The BA stepping was the improved form for B1s, and the B3 stepping is the improved form of the B2. BA and B2 came out at the same time in Sept (though BA was the one launched, B1 was what was reviewed), B2 for Phenom and performance clockspeeds, BA for standard and low power chips.
Do you happen to have a BA chip to test (those are the production chips)?
BitByBit - Wednesday, November 28, 2007 - linkDespite K10's rather extensive architectural improvements, it looks likes its core performance isn't too different to K8. In fact, the gains we've seen so far could easily be attributable to the improved memory controller and increased cache bandwidth. It seems that introducing load reordering, a dedicated stack, improved branch prediction, 32B instruction fetch, and improved prefetching has had little impact, certainly far less than expected. The question is, why?
JohanAnandtech - Wednesday, November 28, 2007 - linkWell, we are still seeing 5-10% better integer performance on applications that are runing in the L2, so it is more than just a K8 with a better IMC. But you are right, I expected more too.
However, the MySQL benchmark deserves more attention. In this case the Barcelona core is considerably faster than the previous generation (+ 25%). This might be a case where 32 bit fetch and load reordering are helping big time. But unfortunately our Codeanalyst failed to give all the numbers we needed
BaronMatrix - Wednesday, November 28, 2007 - linkAt any rate, it was the most in-depth review I've seen, especially with the code analysis. I too, thought it would be higher, but remember that Barcelona is NOT HT3 and doesn't have the advantage of "gangning\unganging." There was an interesting article recently that showed perf CAN be improved by unganging (maybe it was ganging, can't find it) the HT3 links.
I really hate that OEMs decided to stand up to the big, bad AMD and DEMAND that Barcelona NOT have HT3 with ALL OF ITS BENEFITS.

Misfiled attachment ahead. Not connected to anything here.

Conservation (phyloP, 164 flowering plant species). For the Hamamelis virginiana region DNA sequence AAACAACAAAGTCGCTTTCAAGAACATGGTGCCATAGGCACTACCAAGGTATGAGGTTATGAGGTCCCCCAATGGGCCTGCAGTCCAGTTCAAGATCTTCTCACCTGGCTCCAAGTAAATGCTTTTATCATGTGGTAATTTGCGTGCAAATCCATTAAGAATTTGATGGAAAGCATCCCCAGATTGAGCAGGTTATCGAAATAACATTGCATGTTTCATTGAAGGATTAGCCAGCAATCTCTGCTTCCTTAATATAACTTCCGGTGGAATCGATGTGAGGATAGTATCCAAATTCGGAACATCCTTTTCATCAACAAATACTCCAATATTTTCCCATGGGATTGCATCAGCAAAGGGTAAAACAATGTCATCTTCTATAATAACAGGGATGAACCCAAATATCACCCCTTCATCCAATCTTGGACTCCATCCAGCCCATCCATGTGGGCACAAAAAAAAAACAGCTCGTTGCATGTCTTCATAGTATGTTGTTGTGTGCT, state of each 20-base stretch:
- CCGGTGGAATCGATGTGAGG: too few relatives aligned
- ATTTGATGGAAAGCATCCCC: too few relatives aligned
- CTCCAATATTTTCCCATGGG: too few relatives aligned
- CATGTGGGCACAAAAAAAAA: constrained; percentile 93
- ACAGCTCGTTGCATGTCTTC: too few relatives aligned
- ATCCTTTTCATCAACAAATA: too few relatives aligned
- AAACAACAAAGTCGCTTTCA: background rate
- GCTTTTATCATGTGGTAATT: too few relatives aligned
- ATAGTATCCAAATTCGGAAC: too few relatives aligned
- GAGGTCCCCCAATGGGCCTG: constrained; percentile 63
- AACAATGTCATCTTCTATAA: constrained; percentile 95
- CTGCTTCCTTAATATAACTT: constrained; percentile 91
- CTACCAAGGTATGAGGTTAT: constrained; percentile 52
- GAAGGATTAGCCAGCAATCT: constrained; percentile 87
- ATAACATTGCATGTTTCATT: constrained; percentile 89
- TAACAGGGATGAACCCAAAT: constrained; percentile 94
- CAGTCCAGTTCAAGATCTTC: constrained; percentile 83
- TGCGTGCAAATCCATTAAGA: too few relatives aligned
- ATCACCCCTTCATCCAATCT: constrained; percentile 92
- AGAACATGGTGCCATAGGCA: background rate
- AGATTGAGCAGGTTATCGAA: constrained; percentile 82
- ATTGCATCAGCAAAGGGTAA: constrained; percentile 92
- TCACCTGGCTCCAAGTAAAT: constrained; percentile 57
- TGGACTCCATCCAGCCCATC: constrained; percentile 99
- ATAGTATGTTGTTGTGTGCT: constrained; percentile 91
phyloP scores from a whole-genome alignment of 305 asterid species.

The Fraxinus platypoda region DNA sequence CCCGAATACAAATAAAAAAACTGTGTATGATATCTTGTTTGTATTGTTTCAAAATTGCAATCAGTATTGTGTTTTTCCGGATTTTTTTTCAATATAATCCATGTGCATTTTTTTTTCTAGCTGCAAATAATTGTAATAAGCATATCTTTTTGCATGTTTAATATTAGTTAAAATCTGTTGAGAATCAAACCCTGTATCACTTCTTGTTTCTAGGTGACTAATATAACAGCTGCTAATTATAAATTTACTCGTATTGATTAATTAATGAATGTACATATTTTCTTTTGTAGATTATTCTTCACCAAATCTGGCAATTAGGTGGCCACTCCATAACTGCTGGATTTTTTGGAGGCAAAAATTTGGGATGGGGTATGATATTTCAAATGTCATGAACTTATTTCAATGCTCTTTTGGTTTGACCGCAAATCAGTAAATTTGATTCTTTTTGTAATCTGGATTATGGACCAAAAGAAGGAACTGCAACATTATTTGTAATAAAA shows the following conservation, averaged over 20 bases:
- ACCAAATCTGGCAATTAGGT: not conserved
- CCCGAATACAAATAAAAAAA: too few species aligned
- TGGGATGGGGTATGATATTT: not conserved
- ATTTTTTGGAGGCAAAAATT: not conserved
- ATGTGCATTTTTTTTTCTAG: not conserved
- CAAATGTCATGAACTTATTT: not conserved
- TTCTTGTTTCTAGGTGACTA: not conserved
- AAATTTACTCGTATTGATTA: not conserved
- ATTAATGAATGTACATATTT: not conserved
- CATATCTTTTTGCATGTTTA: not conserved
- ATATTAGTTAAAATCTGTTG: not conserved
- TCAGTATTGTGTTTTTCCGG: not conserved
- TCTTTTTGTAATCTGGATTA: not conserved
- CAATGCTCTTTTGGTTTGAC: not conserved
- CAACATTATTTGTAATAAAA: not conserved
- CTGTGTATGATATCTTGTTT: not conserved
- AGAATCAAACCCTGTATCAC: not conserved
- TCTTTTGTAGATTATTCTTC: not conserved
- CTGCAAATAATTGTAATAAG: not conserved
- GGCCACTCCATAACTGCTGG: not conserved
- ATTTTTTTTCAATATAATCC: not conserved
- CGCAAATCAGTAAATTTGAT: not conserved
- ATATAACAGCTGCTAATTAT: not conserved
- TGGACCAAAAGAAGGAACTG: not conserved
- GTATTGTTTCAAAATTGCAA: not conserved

I mean people complain that Barcelona uses more power, but HT3 would cut that somewhat. At least in idle mode, and even in cases where IMC is used more than the CPU or vice versa.
I also may as well use this to CONDEMN all of these "analysts" who insist on crapping on the underdog that keeps prices reasonable and technology advancing.
INSERT SEVERAL EXPLETIVES. REPEATEDLY. FOR A FEW DAYS. A WEEK. FOR A YEAR.
INSERT MORE EXPLETIVES.
donaldrumsfeld - Wednesday, November 28, 2007 - linkConjecture regarding why AMD went quad core on the same die... and this has nothing to do with performance. I think one place where Intel is way ahead of AMD is package technology. Remember they were doing a type of Multichip module with the P6. Having 2 dice instead of a single die allows them to have an overall lower defect rate, higher yield, and higher GHz. This is vs. AMD's lower GHz but (it was hoped) greater data efficiency using an L3 die and lower latency of on-die communications amongst cores vs. Intel's solution of die to die communication.
Can anyone confirm/deny this?
tshen83 - Tuesday, November 27, 2007 - linkSeriously, can you buy the 2360SE? Newegg doesn't even stock the 1.7Ghz 2344HEs.
The same situation exist on the Phenom line of CPUs. I don't see the value of reviewing Phenom 9700, 9900s when AMD cannot deliver them. I have trouble locating Phenom 9500s.